How To Properly Code Your Plugin For A WordPress Multisite

From the moment WordPress stopped the development of WordPress MU and moved the multi-site features to the core of the system, even more users started creating networks. Things are now much easier for users - updates and plugins can all be handled the same way regardless of your setup.

How To Properly Code Your Plugin For A WordPress Multisite
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How To Properly Code Your Plugin For A WordPress Multisite

What Should We, Plugin Developers, Do?

So, do you have to worry about WordPress networks when writing a plugin? I thought I didn't need to worry until one morning I got an angry mail from a customer who bought one of our premium plugins and couldn't get it to work. The errors which an improperly written or wrongly installed plugin can give on a network are quite mysterious. In fact you might be lucky if there are any visible errors at all!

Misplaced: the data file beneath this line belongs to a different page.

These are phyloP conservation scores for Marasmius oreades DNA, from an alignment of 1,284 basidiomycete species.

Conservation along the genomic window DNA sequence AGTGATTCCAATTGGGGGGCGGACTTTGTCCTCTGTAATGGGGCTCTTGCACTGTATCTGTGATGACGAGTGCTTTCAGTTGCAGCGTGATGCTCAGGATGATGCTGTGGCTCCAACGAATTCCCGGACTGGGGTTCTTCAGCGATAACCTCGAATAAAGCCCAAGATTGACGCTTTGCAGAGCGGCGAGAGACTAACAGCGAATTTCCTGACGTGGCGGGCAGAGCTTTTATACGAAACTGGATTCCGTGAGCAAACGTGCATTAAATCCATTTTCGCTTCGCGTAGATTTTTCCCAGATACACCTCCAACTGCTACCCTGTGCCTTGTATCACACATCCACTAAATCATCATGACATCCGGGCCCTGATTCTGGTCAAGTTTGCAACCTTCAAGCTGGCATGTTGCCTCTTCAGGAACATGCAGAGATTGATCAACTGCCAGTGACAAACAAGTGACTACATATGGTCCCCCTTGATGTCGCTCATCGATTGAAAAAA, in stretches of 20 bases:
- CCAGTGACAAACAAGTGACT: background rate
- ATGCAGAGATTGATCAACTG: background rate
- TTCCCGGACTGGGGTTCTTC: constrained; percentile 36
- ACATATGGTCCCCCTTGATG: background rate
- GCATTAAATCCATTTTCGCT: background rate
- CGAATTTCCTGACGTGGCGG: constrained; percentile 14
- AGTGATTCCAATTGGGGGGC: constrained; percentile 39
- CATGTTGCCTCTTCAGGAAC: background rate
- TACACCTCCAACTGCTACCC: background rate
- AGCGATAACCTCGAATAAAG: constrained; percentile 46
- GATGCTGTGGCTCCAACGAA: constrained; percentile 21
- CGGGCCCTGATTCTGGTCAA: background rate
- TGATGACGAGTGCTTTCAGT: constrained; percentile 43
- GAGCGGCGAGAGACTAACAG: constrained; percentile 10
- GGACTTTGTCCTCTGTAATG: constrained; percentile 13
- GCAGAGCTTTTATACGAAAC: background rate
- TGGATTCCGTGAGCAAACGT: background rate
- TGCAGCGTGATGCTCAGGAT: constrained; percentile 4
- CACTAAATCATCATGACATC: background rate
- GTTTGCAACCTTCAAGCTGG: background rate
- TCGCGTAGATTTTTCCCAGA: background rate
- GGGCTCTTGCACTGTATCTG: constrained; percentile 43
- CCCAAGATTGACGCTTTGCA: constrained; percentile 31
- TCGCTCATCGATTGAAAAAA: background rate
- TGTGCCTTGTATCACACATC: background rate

So how can you avoid this nightmare? First, figure out how your multi-site users will want to use your plugin. There are two options and they lead to different development decisions:

  • Each blog in the network uses its own plugin data and does directly not interfere with the other blogs.
  • The plugin shares the data in all blogs in the network.

Let's explore the two options in detail.

Each Site In The Network Uses Its Own Plugin Data

I have to clarify what this means. For example I have a plugin for exams and quizzes. With this setup each site admin would create their own exams and publish them in their own blog, and will not be able to manage the tests of other admins. Or for example if you are creating a classifieds plugin, in this setup each admin would be able to publish or approve classifieds for their own blog, and not interfere with the classifieds on the other blogs.

This is the more common setup and it is how you should handle all your plugins unless you explicitly want different behavior. It ensures that the plugin works basically in the same way on single-site and multi-site installations (assuming it's properly activated - more on this below).

Here are the several important practices to follow when coding a plugin this way:

1. Use $wpdb->prefix